4. Personal Traits
Ranjit Singh was courteous, kind and generous to his defeated enemies. He received them in a public durbar by rising in his chair, and provided them with a decent cash allowance and grants of jagirs. M’Gregor, secretary to the Governor-General of India, who met Ranjit Singh a number of time, wrote that he Maharaja was “possessed of powers of mind rarely met with either in the estern or western world”. He was a strict disciplinarian of a sort and insisted on execution of his orders promptly and fully. For disobedience of his general letter not addressed by name he fined Sham Singh Atarwala fifty thousand rupees. Diwan Kirpa Ram, Governor or Kashmir and grandson of Diwan Mohkam Chand, the builder of his power in early days, for disobedience of his prime minister Dhin Singh, was dismissed, fettered, imprisoned and fined nine lakh rupees. On payment in full he became a hermit and escaped to Banaras never to return to the Punjab. After Ranjit he was offered Prime Ministership, which he declined. In Chief of Ranjit Singh, was fighting against Fatah Muhammad Khan, Prime Minister of Afghanistan and his brother Dost Muhammad Khan. Ghaus Muhammad Khan, Darogha Topkhana, was there to support the Diwan. At the time of fighting Ghaus Muhanmmad declined to fire his artillery. The Diwan asked two Muslim deputies of Ghaus Muhammad to fire their guns. They also refused. The diwan won the battle in spite of them. Ranjit Singh took no action against them. In the Durbar he only observed. “it was not proper for Ghaus Muhammad to remain inactive and we had almost lost the battle.

 

Foreword
Volume II

Professor Hari Ram Gupta’s thesis on the Evolution of the Sikhs Confederacies which I examined, along with Sir Edward Maclagan, the scholarly ex-Governor of the Punjab, for the Ph.D. degree of the Punjab University struck me as a work of outstanding merit which competently fills up a gap in our knowledge of modern Indian History. I have, therefore, urged the author to print it and have put him on the way to securing financial assistance for the purpose.

As Dr. Gupta has pointed out, while the history of the sikh Gurus has been repeatedly worked over, and that of Ranjit Singh is still better known, the intervening period of the rise of the misls and their occupation of the Punjab has not been studied by scholars. And yet this period is one is one of absorbing interest and historical importance, because it represents the formative stage of the Sikhs as political power.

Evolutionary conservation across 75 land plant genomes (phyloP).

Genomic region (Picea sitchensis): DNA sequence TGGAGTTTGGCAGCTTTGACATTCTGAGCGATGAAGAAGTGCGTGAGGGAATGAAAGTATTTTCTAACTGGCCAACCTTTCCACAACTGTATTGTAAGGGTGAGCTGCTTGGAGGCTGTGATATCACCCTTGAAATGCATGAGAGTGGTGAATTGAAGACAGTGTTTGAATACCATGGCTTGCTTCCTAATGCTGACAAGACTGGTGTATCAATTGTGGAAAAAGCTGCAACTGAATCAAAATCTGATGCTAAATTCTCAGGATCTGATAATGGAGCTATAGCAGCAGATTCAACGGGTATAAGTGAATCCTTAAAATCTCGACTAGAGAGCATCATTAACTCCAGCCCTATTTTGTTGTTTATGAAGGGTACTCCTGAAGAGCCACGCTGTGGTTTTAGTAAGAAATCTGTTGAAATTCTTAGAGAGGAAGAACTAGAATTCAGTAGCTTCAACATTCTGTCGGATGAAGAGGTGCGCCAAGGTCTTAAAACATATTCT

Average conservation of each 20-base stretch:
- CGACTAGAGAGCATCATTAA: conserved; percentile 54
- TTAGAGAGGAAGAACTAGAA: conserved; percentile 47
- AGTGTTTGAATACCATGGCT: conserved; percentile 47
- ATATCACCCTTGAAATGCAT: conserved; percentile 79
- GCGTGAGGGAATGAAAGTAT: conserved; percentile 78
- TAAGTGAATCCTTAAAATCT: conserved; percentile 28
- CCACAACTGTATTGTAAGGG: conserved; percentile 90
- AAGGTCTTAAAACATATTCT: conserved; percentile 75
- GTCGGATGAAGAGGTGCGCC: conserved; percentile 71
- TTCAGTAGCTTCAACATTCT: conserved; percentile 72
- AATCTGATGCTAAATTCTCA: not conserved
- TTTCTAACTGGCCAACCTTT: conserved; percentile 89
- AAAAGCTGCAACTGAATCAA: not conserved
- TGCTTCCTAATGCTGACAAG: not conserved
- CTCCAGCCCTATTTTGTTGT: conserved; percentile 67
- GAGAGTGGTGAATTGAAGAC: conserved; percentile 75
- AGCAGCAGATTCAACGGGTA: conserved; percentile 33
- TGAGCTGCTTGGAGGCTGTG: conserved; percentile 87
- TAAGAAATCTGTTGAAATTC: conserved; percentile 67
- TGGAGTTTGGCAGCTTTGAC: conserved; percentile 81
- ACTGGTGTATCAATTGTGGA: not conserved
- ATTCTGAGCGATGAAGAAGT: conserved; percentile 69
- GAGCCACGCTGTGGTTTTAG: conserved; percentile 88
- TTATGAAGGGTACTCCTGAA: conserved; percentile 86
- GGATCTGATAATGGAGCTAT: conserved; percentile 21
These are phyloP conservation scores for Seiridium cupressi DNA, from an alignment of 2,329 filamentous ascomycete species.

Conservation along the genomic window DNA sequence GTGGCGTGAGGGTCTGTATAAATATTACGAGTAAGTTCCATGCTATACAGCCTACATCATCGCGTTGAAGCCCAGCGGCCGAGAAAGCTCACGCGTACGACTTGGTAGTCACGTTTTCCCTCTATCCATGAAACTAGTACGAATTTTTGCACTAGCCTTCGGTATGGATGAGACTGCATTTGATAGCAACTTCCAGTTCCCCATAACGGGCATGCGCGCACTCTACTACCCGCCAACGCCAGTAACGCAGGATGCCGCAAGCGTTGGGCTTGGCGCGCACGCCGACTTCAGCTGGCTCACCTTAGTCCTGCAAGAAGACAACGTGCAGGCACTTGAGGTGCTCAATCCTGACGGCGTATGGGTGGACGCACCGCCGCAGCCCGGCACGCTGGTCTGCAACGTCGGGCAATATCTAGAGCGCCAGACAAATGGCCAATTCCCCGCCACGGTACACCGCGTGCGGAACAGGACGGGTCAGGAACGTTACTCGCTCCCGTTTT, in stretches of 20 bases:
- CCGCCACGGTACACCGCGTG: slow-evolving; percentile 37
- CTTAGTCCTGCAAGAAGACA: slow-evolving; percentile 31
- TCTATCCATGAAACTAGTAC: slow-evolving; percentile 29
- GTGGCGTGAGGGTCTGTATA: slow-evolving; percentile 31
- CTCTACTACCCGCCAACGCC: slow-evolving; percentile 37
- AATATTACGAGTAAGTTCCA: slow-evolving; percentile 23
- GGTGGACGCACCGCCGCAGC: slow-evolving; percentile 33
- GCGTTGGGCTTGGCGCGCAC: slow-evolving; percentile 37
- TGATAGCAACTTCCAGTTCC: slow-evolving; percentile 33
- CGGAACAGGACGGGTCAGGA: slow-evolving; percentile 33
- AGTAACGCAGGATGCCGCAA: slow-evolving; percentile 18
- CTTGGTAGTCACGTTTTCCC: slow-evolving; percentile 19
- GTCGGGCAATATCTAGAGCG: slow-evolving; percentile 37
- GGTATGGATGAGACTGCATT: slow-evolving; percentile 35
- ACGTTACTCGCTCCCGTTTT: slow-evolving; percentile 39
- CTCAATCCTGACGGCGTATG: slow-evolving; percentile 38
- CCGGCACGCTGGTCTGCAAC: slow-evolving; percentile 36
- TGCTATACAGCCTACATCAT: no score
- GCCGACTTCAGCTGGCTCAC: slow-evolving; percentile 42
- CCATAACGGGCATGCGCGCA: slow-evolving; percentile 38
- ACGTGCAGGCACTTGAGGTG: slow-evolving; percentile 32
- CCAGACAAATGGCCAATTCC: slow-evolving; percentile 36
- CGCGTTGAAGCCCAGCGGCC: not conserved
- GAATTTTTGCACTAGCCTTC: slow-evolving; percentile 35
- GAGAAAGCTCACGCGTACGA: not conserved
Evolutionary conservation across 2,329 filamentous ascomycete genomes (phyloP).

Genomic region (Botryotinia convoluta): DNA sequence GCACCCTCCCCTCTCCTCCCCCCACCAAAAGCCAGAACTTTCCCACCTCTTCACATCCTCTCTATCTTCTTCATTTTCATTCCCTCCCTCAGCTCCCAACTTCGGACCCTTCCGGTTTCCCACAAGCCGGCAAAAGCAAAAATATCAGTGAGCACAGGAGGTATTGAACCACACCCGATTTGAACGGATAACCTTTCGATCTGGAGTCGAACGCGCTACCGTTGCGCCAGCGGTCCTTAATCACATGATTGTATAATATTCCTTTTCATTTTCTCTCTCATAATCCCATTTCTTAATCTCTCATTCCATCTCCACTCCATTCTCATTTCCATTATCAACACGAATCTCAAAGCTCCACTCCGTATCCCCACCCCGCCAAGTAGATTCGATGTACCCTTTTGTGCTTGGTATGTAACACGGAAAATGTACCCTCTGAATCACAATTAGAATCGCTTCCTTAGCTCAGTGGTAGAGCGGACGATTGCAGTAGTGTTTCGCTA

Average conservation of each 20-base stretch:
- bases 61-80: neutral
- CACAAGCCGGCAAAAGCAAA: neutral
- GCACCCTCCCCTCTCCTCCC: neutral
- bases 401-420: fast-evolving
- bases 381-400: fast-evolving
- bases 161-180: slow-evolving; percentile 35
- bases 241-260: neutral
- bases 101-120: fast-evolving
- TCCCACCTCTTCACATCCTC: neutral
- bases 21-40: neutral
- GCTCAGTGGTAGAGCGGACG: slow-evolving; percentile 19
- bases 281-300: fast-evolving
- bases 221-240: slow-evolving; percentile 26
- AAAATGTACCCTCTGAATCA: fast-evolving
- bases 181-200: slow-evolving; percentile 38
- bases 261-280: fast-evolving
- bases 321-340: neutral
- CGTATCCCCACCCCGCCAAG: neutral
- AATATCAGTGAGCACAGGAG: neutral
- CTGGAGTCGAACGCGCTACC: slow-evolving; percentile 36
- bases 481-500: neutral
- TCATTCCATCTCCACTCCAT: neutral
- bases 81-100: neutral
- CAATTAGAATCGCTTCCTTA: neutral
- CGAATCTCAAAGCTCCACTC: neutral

The subject at the outset, presented difficulties only commensurate with its attractiveness and importance. How the avidence lay scattered mostly in manuscript sources in more than half a dozen languages and the manuscripts could be consulted only in several libraries in one case more than a thousand miles distant has been described by the author. I have seen this thesis when under construction and also in its finished state, and can testify to the industry and success with which Dr. Gupta has utilsed an immense number of scraps with which Dr. Gupta has utilsed an immense number of scraps of information and pieced them together into a compact readable whole. The necessity of reducing the cost of printing has forced him to cut out all oriental quotations and even justificative pieces in English and also to compress the foot notes with extreme severity and henee there is some danger of the reader underestimating the author’s erudition and the reliability of his narrative. Bu I who went through his history in its original complete form in manuscript, feel confident that is stands in an unassailable position. The long critical bibliography first written by him has been similarly cut down, in printing, to a bare list of names, but it proves that the author has left no sources untapped and taken nothing without a critical examination.

One period of Punjab history and that of the Delhi Empire too has thus been set up on a granite foundation. It ought to serve as a model to other workers on Indian history.

 

Foreword
Volume III